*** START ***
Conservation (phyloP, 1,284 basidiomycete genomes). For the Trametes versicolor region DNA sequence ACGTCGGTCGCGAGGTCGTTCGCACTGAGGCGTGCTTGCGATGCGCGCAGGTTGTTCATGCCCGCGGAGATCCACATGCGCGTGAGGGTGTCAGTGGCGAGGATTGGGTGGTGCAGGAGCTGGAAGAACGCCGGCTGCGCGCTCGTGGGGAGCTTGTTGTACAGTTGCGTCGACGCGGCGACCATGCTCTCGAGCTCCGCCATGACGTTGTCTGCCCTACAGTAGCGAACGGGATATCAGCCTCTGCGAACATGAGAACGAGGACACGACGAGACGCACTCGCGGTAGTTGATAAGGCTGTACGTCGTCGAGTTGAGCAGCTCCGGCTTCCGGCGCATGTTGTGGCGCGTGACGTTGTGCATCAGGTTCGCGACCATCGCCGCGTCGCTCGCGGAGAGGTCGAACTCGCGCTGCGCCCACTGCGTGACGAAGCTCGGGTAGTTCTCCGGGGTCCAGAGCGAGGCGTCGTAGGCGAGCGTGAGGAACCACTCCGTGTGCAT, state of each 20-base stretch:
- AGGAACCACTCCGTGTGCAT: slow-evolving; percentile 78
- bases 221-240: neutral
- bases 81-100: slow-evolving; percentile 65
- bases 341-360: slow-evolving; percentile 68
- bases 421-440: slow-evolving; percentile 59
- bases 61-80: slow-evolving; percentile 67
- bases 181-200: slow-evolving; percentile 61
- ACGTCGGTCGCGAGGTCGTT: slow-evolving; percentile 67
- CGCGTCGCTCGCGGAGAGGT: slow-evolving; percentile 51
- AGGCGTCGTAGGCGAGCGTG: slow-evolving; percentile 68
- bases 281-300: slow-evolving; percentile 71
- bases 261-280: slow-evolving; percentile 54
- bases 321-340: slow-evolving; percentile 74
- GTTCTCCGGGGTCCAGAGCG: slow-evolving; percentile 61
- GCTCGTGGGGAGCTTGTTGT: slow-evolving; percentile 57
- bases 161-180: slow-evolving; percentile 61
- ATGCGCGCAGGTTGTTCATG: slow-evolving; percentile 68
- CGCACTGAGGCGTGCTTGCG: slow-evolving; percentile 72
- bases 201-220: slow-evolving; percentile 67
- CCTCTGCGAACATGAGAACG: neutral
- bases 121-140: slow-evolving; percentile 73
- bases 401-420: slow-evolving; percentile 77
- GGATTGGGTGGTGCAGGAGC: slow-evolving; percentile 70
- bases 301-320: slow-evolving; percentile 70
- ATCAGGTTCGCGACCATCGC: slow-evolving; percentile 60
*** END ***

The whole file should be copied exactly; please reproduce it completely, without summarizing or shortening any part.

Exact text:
Conservation (phyloP, 1,284 basidiomycete genomes). For the Trametes versicolor region DNA sequence ACGTCGGTCGCGAGGTCGTTCGCACTGAGGCGTGCTTGCGATGCGCGCAGGTTGTTCATGCCCGCGGAGATCCACATGCGCGTGAGGGTGTCAGTGGCGAGGATTGGGTGGTGCAGGAGCTGGAAGAACGCCGGCTGCGCGCTCGTGGGGAGCTTGTTGTACAGTTGCGTCGACGCGGCGACCATGCTCTCGAGCTCCGCCATGACGTTGTCTGCCCTACAGTAGCGAACGGGATATCAGCCTCTGCGAACATGAGAACGAGGACACGACGAGACGCACTCGCGGTAGTTGATAAGGCTGTACGTCGTCGAGTTGAGCAGCTCCGGCTTCCGGCGCATGTTGTGGCGCGTGACGTTGTGCATCAGGTTCGCGACCATCGCCGCGTCGCTCGCGGAGAGGTCGAACTCGCGCTGCGCCCACTGCGTGACGAAGCTCGGGTAGTTCTCCGGGGTCCAGAGCGAGGCGTCGTAGGCGAGCGTGAGGAACCACTCCGTGTGCAT, state of each 20-base stretch:
- AGGAACCACTCCGTGTGCAT: slow-evolving; percentile 78
- bases 221-240: neutral
- bases 81-100: slow-evolving; percentile 65
- bases 341-360: slow-evolving; percentile 68
- bases 421-440: slow-evolving; percentile 59
- bases 61-80: slow-evolving; percentile 67
- bases 181-200: slow-evolving; percentile 61
- ACGTCGGTCGCGAGGTCGTT: slow-evolving; percentile 67
- CGCGTCGCTCGCGGAGAGGT: slow-evolving; percentile 51
- AGGCGTCGTAGGCGAGCGTG: slow-evolving; percentile 68
- bases 281-300: slow-evolving; percentile 71
- bases 261-280: slow-evolving; percentile 54
- bases 321-340: slow-evolving; percentile 74
- GTTCTCCGGGGTCCAGAGCG: slow-evolving; percentile 61
- GCTCGTGGGGAGCTTGTTGT: slow-evolving; percentile 57
- bases 161-180: slow-evolving; percentile 61
- ATGCGCGCAGGTTGTTCATG: slow-evolving; percentile 68
- CGCACTGAGGCGTGCTTGCG: slow-evolving; percentile 72
- bases 201-220: slow-evolving; percentile 67
- CCTCTGCGAACATGAGAACG: neutral
- bases 121-140: slow-evolving; percentile 73
- bases 401-420: slow-evolving; percentile 77
- GGATTGGGTGGTGCAGGAGC: slow-evolving; percentile 70
- bases 301-320: slow-evolving; percentile 70
- ATCAGGTTCGCGACCATCGC: slow-evolving; percentile 60